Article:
When Blue Chip Marketing Worldwide creates a shopper marketing campaign linking a consumer brand and a major retailer, its focus is on ROI. Only ROI, in Blue Chip’s lexicon, stands for Relevance, Originality and Impact.
Not that the company isn’t interested in cost-effective results. But to get there, it must create campaigns that are relevant to the right consumers, original so that they grab shopper attention, and have an impact that can be sustained. “We have the highest efficacy,” says Stanton Kawer, Blue Chip’s CEO. “We develop campaigns that are the perfect opportunity for the retailer and the manufacturer to reach their goals and develop longer, more sustained relationships with shoppers and consumers.”
The Northbrook, Ill., company works with some of the world’s best-known brands, including Procter & Gamble, Home Depot and Gorton’s. Last year, Blue Chip campaigns ran in about 55,000 stores nationwide, encompassing a range of grocery, drug store, mass merchant and discounter chains.
Kawer sees Blue Chip’s role as a way to unite brands and retailers, helping them target shoppers more effectively by clearly identifying shopper needs. “When we can help foster a collaborative relationship between the brand and retailer, both win, and ultimately the shopper wins because a better campaign creates a better shopping experience in which shoppers find products when they want them,” Kawer says.
This past winter, Blue Chip worked with Kaz, which makes the Vicks Behind Ear Thermometer, to reach mothers of young children. The mobile campaign promoted the thermometer on various apps, but the ad was geofenced so it only was served up in areas where there appeared to be high flu levels. Plus, the ads were only delivered to mothers that were within two miles of retailers that carry the thermometer. The ad message was simple: “Flu levels in your area are high.” Tapping on it led to a video of the product and a list of nearby retailers carrying the thermometer, including travel directions.
The key to the campaign’s success was its creative targeting, notes Kawer. Despite the CDC reporting that 2011-12 was a record low flu season, product sales were beyond the client’s expectations.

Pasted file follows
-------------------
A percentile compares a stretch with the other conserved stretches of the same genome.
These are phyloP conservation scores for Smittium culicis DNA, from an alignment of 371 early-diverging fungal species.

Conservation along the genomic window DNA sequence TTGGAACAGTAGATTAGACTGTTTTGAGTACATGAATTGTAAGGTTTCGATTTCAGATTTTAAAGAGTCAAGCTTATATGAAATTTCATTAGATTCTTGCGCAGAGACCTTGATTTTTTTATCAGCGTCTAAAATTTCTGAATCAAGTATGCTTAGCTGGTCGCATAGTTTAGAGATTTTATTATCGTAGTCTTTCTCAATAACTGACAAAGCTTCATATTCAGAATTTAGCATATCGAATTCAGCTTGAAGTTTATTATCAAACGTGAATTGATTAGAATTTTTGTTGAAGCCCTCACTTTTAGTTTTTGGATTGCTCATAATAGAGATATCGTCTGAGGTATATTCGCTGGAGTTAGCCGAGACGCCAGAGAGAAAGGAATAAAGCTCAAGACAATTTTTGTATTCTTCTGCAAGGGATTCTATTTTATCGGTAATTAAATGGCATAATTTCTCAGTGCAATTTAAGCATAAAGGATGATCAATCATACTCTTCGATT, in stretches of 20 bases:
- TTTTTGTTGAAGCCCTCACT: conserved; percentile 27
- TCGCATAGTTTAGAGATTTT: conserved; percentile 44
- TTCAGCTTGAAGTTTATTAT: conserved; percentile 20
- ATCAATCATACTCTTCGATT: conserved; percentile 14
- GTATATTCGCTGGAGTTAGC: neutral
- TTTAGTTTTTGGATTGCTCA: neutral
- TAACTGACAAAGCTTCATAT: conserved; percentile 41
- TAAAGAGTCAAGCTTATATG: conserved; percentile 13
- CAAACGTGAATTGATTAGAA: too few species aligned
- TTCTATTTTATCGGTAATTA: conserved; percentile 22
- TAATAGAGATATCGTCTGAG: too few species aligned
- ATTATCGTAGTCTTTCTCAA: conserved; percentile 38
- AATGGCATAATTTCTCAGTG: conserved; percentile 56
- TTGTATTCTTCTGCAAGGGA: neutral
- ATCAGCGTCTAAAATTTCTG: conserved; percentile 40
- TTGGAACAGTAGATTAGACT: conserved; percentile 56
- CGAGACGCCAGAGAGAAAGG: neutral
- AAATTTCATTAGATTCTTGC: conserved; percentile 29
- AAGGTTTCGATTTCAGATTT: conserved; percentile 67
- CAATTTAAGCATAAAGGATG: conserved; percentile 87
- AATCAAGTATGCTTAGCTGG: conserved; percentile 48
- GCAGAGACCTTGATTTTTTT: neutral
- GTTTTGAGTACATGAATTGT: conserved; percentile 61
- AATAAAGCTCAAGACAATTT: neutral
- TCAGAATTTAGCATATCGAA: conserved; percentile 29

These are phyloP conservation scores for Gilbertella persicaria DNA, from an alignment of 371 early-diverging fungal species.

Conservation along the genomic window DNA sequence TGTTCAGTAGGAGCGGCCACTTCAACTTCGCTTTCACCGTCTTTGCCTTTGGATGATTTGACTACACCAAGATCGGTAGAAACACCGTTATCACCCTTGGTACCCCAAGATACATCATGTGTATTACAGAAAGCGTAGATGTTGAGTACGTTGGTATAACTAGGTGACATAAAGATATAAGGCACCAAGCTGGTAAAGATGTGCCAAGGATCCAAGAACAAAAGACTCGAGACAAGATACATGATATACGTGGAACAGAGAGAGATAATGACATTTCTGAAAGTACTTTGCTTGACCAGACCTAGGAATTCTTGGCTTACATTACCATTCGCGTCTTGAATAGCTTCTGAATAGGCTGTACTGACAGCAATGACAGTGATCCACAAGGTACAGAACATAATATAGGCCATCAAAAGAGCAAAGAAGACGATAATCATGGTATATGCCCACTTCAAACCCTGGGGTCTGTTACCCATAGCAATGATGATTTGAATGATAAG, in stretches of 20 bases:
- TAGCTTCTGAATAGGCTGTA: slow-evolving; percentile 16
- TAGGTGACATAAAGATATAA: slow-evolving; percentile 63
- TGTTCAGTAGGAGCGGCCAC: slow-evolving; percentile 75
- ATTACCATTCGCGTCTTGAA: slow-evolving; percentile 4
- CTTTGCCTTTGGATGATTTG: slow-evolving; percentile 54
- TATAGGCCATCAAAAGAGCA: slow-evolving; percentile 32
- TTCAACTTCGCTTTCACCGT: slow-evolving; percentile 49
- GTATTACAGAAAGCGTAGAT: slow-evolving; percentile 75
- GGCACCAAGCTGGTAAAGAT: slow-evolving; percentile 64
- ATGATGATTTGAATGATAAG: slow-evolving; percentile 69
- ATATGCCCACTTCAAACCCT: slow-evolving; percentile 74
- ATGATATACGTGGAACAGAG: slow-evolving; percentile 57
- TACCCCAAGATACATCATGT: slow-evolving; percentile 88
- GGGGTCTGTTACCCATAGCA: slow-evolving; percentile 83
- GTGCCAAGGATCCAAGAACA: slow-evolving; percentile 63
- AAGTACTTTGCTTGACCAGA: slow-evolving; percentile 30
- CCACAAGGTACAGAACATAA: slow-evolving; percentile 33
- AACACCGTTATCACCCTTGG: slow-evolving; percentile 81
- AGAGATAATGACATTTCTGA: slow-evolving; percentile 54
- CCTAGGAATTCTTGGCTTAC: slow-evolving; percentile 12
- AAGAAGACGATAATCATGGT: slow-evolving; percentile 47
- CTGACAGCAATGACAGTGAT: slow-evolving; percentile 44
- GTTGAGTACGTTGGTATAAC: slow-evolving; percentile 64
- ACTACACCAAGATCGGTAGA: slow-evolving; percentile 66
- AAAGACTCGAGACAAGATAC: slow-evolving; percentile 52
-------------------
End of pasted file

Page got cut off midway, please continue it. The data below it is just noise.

Blue Chip conducts its analysis on several different levels. Point-of-sale information, shopping trends, demographic and lifestyle data, shopper interviews and the like form the foundation of its understanding of shopper motivations. But it frequently goes an extra step, such as speaking with sales teams that often have first-hand knowledge of how shoppers are responding to campaigns. Blue Chip also speaks with retailers’ marketers, category managers and buyers. “We have a robust database that helps us understand the shopper ecosystem,” Kawer says.
The goal is to find the kinds of partnerships that resonate with shoppers. Most recently, Blue Chip linked candy company Brach’s to The Next Big Thing, a reality show on Oxygen that helps guide aspiring
performers to their big break. The campaign is part of Brach’s effort to reach younger shoppers and update the brand. The marketing partnership between Brach’s and Oxygen includes on-air, online and video-on-demand sponsorships. The cross-platform promotion will extend to more than 8,000 retail stores nationwide—with a big focus on Walmart—where Brach’s and Oxygen co-branding will be visible on end cap displays. Co-branded coupons—available online—further drive shoppers into the Walmart aisles.
This kind of partnership points to the clarity Blue Chip delivers to its retail clients. It looks at shopper needs to find synergy between brands and shopper interests—Walmart shoppers, notes Kawer, are big reality show fans. The result? A mix of analytics, targeting and creative that influences the path to purchase.